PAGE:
Sometimes a movie does something new, using something old, and reminds you why you love the format so damn much. That’s what this weeks’ movie review is all about, duality, memories and recognizing the importance of story.
It’s kind of baffling that I would get so excited about a good story, but it really is integral in any art form.
Kubo and the Two Strings (2016)
Cast: Charlize Theron, Art Parkinson, Matthew McConaughey, Ralph Fiennes, Rooney Mara, George Takei
Director: Travis Knight
released on blu-ray November 22, 2016
Rotten Tomatoes: 97%, Audience Score 87%
The Guardian: *****/*****
Travis Knight is an American animator, producer and known for his work as lead animator for Laika Entertainment. And now he is known for directing Kubo and the Two Strings, which is his directorial debut.
Since 2005, Knight has been essential to the stop motion animation of the Laika team, wearing several hats and contributing to both CGI and stop-motion animation for its productions. Namely feature length films such as Coraline, ParaNorman and The Boxtrolls. He also serves as a member of Laika’s board and was recently nominated for Best Animated Feature on his work for The Boxtrolls.
But what do I think, you ask? Well, this is an amazing film dear readers. Brilliantly animated, with excellent voice acting, and an original story.
Kubo (Art Parkinson) is a one-eyed boy who lives with his sick mother, Sariatu (Charlize Theron), in a cave atop a mountain. He tells stories to the local villagers by magically invigorating origami through his three string shamisen. His favourite story is about a warrior named Hanzo who goes on a quest to fight the Moon King. Kubo must head home before sunset each day or her Sisters (Rooney Mara) and his grandfather the Moon King (Ralph Fiennes) will come for his remaining eye.
One day, Kubo attempts to communicate with his father, the deceased Hanzo… Nothing happens and he becomes angry, staying out past sunset. Sariatu’s Sisters arrive and attack Kubo, but his mother defends him, and impassions him to find Hanzo’s armour. When Kubo awakens the next day he learns that his little wooden monkey charm has been given life by his mother’s magic. Monkey tells him that his mother is dead and that he needs to move to survive. One of Kubo’s origami has come to life in the form of a little Hanzo, and during the quest they find an amnesiac named Beetle (Matthew McConaughey), a cursed samurai apprentice of Hanzo’s that has taken the form of a beetle. He offers his services to Hanzo’s son.
The first leg of the quest has the three battling a giant skeleton for the sword unbreakable. Next, Kubo uses magic to create a boat of leaves and the expedition sails across Long Lake for the breastplate impenetrable. Beetle and Kubo dive in to retrieve the breastplate. One of the Sisters attacks and Monkey manages to defeat her, but is badly wounded in the process. Kubo realizes Monkey is his mother reincarnated.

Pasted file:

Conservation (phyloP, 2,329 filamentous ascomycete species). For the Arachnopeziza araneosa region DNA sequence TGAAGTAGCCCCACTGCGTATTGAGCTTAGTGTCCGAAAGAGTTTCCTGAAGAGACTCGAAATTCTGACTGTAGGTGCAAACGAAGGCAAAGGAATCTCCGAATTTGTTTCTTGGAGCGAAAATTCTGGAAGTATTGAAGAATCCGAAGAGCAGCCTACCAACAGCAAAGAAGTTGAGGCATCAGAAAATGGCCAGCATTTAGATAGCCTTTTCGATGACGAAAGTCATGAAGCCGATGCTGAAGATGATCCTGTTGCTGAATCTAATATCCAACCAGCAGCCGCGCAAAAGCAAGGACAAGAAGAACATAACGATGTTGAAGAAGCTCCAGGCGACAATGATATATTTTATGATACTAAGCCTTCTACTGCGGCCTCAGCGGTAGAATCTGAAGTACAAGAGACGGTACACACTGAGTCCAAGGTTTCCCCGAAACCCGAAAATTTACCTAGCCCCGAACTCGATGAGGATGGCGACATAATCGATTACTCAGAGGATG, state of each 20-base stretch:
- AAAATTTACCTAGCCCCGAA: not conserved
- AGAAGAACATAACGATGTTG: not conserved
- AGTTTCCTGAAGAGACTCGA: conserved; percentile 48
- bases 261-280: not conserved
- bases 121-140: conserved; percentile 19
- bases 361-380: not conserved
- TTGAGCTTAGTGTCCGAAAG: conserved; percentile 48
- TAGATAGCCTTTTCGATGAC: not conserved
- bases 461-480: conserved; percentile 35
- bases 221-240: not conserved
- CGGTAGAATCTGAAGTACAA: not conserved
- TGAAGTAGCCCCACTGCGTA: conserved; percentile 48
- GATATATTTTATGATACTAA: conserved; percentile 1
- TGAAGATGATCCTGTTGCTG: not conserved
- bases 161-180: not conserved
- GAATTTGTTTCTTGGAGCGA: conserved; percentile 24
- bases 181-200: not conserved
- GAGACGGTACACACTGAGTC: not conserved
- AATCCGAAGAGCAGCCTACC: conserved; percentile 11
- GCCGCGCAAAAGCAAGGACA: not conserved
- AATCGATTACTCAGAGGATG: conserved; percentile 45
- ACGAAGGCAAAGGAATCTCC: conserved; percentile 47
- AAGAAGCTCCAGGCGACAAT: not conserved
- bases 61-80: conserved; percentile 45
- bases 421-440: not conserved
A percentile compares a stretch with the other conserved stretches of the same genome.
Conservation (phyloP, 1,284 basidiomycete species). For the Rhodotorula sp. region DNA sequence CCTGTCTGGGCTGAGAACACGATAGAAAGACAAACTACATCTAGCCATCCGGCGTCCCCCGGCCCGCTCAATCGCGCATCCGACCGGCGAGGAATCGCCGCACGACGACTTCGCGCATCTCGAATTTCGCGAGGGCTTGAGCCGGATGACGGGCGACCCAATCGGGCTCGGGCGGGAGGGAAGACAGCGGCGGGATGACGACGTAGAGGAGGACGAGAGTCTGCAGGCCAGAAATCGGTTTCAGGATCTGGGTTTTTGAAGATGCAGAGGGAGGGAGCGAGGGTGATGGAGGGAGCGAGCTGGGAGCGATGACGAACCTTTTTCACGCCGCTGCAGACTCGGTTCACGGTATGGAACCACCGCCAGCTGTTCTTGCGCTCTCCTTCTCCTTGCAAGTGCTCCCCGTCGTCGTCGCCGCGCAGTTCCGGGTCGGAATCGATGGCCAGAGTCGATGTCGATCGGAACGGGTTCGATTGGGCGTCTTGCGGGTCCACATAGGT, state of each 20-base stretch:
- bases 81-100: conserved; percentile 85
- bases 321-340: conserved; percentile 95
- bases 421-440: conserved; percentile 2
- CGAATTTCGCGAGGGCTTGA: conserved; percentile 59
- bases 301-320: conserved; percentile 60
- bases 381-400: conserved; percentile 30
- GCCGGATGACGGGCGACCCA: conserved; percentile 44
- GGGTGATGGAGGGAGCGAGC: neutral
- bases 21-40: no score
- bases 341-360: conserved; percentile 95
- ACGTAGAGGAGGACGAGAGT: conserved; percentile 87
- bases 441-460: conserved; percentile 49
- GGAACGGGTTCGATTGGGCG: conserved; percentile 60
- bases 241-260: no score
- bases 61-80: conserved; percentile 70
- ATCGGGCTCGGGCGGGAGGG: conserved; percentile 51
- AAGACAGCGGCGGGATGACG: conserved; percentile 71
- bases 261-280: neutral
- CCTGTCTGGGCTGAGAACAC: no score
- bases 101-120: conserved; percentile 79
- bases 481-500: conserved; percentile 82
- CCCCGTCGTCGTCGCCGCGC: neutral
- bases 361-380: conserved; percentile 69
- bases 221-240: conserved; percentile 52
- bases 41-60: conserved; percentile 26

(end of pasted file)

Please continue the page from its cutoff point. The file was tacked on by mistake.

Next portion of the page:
Monkey reveals that originally she and her sisters were meant to kill Hanzo, but she fell in love with him, which incensed her family. Kubo dreams and is greeted by Raiden, a blind old man who shows him the location of the helmet invulnerable, the final piece of armor. They head to his father’s damaged fortress, but are ambushed by the remaining Sister, she reveals Beetle is Hanzo, whom the cursed. Beetle is killed, and Monkey sacrifices herself. Two strings of the shamisen are broken in the process Kubo learns his village’s bell is the helmet, breaking the last string and flying back home.
He takes the helmet, but Raiden appears, now the Moon King. He wants Kubo to become blind and immortal like him. Kubo refuses and fights the Moon King, but loses badly. Shedding the armor and re-stringing his shamisen, Kubo uses its magic to recruit the spirits of the deceased villagers, proving memories are more powerful. The spirits shield him engulf Raiden in their magic. The Moon King is defeated, becomes human, and has no memories of his past. The remaining villagers and Kubo create a positive new identity for him. Kubo then communes with his parents spirits and sets their lanterns afloat.
Pros: The themes of spirit, memories, and death are strong, delivered with great emotional care. The animation slowly pulls you into this story, and once you are there it’s impossible not to appreciate the depth of characterization and inspiring message.
Cons: If you like your narrative delivered to you in direct terms, quickly establishing roles and character arcs, this film will not serve it up to you on a silver platter.
Runtime: 1 hour 41 minutes
Points of Interest: The boat sequence took 19 months to shoot, and the entire film consists of at least 145.000 photographs turned into a stop-motion film. The two strings of the film’s title is a theme of duality featured throughout: Mother and father. Night and day. Life and death. Creativity and destruction.
It’s refreshing to see an animated family film that features a prominent and mystical quality to it. A film that prefers to be driven by narrative first and then demand for visual quality, and as a consequence achieve something rare in cinema. An engaging story that pretty much any age group could enjoy thoroughly, but you have to be prepared to listen to it.
Let’s consider something for a second. Have you ever seen origami used so effectively in an animation that is about stories within stories? Kubo is a storyteller that uses song, performance and paper to make stories. That he and his cast of characters are made of the same materials is a point not to be trivialized, these forms can be understand by any age group or culture for that matter. And it makes the use of magic seem that much more significant. I loved this movie, and I hope you take the time to go see it for yourself creative cuties. I’m out of theories for now, but rest assured, I’ll be back tomorrow with something about what’s coming.